The bill creates a situation where drug dealers who administer a fatal dose of a tainted drug could escape prosecution. I believe strongly that drug dealers need to be prosecuted. The “common sense” approach currently used in our area appears to be working and I think we need to continue to look at each drug overdose case individually. However, the bill passed in the House and is now pending in the Illinois Senate.
Senate Bill 1652: Com Ed Smart Grid
Today, 44 states have some level of smart grid technology in place, and when Illinois lawmakers approved a bill several months ago to modernize Illinois’ grid, Governor Quinn vetoed it. During the first week of veto session, members of the House and Senate voted to override Governor Quinn’s veto. I voted in favor of the override and did so in part so that Illinois could become more competitive in attracting new businesses and jobs.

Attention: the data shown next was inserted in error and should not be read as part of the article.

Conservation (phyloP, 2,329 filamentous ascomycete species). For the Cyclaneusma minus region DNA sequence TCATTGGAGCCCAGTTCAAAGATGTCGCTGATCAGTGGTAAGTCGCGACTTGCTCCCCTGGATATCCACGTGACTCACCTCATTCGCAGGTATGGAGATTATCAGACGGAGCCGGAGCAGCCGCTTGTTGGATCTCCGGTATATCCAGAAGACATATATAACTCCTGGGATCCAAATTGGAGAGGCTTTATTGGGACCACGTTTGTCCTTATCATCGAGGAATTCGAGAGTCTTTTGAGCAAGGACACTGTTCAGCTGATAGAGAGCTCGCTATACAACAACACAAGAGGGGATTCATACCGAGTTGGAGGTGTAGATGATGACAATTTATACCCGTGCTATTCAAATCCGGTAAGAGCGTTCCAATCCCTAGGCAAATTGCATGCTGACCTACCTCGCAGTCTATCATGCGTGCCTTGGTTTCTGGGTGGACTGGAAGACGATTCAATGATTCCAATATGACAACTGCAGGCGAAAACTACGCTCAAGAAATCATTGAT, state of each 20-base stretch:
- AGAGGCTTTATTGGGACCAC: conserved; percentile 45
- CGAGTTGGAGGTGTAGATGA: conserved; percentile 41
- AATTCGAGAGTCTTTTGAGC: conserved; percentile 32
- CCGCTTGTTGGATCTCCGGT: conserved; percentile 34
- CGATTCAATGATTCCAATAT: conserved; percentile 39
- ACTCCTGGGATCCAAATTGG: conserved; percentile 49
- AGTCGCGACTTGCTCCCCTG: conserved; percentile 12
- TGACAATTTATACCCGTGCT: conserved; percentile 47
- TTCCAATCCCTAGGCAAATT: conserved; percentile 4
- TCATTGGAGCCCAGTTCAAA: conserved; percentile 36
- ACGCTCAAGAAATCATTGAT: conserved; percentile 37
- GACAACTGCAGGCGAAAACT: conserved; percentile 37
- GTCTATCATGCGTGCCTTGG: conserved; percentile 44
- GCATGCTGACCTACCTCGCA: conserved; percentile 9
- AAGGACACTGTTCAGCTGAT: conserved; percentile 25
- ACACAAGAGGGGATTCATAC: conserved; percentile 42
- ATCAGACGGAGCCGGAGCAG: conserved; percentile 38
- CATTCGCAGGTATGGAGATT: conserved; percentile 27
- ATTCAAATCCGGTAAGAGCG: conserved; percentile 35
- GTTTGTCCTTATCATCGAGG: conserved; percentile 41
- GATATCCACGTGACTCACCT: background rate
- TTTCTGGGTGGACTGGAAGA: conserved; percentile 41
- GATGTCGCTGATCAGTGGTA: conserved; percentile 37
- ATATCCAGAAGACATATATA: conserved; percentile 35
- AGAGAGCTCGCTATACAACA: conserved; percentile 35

The override means that once the improvements are in place, Illinoisans will have fewer and less widespread power outages than we have today. It will also provide the framework for Commonwealth Edison and Ameren to respond more quickly to network problems.
The need to upgrade our electrical grid was never more obvious than earlier this year when many collar county residents were without power for extended periods of time due to storms. But Oak Park, which has been using the smart grid technology on an experimental basis since 2010, escaped the summer’s widespread storm outages while communities all around it suffered significant power outages. The Smart Grid improvements would not only help prevent widespread outages, but it would also provide for a wholesale technology upgrade that will eventually lower overall electrical costs.